Say You'll Never Love Me(8)

By: Ann Everett

Shaking the thought away, Raynie made the bed, piled brightly colored pillows on top, and stacked a mass of stuffed animals against them. Once done, she brought in packing supplies from the garage. Silbie would never know how box by box, all traces of her mom and dad were disappearing. Goodwill came at noon each day to haul them away.

Once Raynie finished with Evan’s things, she’d tackle Celeste’s closet. That would be more difficult. She and her sister had similar taste. Bohemian style bordering hard-core hippie. A residual effect from childhood. Flower children of parents who had no TV, practiced free love, and smoked a little weed now and again. It’s a wonder she and Celeste turned out stable. Well, Celeste had. The jury was still out for Raynie.

First things first. Morning caffeine. She scooped the fresh grounds into the filter, then added water to the reservoir. As if in sync, she flipped the switch, and someone knocked. Maybe a wrong address, because other than a few people at Celeste’s service, and her next door neighbor, Raynie knew no one in Lubbock. Peering through the peephole, she recognized the person.

She pulled the knob and eased the door open. “Hello.”

“Hi, I’m Greta Elkins. We met at the memorial.”

“Yes, I remember. Please, come in.”

Greta eyed the boxes. “I won’t stay but a minute. I see you’re busy. Celeste and I, and two other mothers took turns carpooling the kids to school. We were wondering if you wanted to continue. Strictly up to you. If you do, next week would be yours.”

The coffeemaker hissed, and Raynie regarded her visitor. “Would you like a cup of coffee?”

“Oh, I don’t want you to go to any trouble.”

Raynie doubted that. She sized her up. Perfectly manicured nails. Tanned. Definite boob job. Gucci handbag. And the Donna Karan black pant suit Raynie recognized from a recent Neiman Marcus catalog with a price tag of almost three grand. Holy crap. How did Celeste keep up with this kind of friend? She didn’t. Not according to the clothes in her closet. “No trouble. I was about to have some.”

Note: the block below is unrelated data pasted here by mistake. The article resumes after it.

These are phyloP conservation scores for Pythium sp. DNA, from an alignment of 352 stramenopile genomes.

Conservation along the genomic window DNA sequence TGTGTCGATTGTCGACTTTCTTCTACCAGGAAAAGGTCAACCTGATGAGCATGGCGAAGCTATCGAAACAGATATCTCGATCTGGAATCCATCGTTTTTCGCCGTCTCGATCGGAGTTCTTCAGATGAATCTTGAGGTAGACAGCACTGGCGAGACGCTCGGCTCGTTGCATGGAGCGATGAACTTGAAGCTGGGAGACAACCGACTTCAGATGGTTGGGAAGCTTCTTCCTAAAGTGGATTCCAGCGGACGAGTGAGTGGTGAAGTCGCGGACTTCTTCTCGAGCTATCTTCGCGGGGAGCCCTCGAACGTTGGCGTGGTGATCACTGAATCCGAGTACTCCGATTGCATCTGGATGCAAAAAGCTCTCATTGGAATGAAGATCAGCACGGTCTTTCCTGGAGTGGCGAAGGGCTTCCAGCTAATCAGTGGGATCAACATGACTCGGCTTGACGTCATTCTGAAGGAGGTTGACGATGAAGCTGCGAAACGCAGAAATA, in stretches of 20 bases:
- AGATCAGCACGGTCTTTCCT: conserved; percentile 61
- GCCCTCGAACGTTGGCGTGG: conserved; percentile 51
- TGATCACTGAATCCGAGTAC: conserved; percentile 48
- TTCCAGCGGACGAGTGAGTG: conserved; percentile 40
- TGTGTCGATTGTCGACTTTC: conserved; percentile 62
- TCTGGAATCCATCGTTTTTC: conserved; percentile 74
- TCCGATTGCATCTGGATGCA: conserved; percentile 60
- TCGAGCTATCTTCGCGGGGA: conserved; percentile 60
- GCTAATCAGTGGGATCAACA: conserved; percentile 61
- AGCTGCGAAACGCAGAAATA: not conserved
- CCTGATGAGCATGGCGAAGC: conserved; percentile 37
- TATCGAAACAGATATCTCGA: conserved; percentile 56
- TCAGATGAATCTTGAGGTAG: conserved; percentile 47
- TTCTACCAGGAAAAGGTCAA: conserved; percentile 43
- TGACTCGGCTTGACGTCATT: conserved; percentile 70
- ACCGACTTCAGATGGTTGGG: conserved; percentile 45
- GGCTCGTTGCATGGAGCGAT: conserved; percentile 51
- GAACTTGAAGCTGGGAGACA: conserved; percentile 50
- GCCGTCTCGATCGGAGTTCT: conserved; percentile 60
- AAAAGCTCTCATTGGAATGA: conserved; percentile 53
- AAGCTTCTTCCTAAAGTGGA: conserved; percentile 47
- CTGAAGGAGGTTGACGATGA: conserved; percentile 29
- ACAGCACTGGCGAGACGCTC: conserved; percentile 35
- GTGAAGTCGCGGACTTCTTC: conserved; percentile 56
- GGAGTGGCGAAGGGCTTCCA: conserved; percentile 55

“In that case, I’ll join you.”

Greta followed Raynie into the kitchen and eased onto a bar stool with such fluid movement, the pant suit didn’t even wrinkle. “I love this cute little house. Such a simple design. Morning light comes through the windows and cheers the whole area.” She fingered the diamond cross resting against her windpipe. “How are you making it?”

The question didn’t sound sincere. Nothing about Greta Elkins did. Raynie poured the drinks and slid a mug across the bar, then claimed a stool for herself with a lot less grace. “All right, I guess. This much responsibility is new. For most of my life, it’s been me, myself, and I. My sister left some big shoes to fill.”

Greta sipped, then held her drink in mid-air. “I know this is hard. You’ve lost a loved one and relocated. Frankly, I couldn’t do it. Silbie is lucky to have you.”

“Thanks, but I think I’m the lucky one. She’s a sweet child. Celeste and Evan were good parents. I’m terrified I won’t measure up to their standards.”

“All new mothers are scared. I didn’t sleep for a month after I came home with my first one, and I had a full-time nanny. Be thankful you don’t have a newborn.”

She’d not thought of that. An infant would be a nightmare. But since her sister’s death, Raynie’d had plenty of sleepless nights. Most of the time, she cried herself into exhaustion, but sometimes, even tears didn’t work. “That’s a good point.”

Greta ran a finger around the rim of the cup, her frosted nail polish glinting in the sunlight, and Raynie suddenly felt inadequate. Like she was the visitor. Just another reason she wanted to leave this place. She belonged in Austin, not some dusty-cowboy-farming-flat-land where she didn’t have a single friend.

“I still can’t believe Celeste is gone. And Evan too.” Greta’s eyes fluttered. “It’s such a tragedy. Fortunately, Silbie’s young enough she’ll rebound faster than an older child since she’s in a stable environment.”

“She’s getting better. Still cries at night and gets in bed with me before morning, but during the day, she doesn’t talk about them as much. I never know what to say and worry it’ll be the wrong thing.”

Greta patted Raynie’s arm. Another fake gesture. More to show off the big rock on her finger. Must be difficult for Miss Fancy Pants to lift her hand. Damn thing was at least five carats.

Greta smiled. “Silbie and Katie are best friends. We’ll schedule some play dates. Give you some time to yourself. I know how important that is. I do so much charity work, it’s hard to find quiet moments.”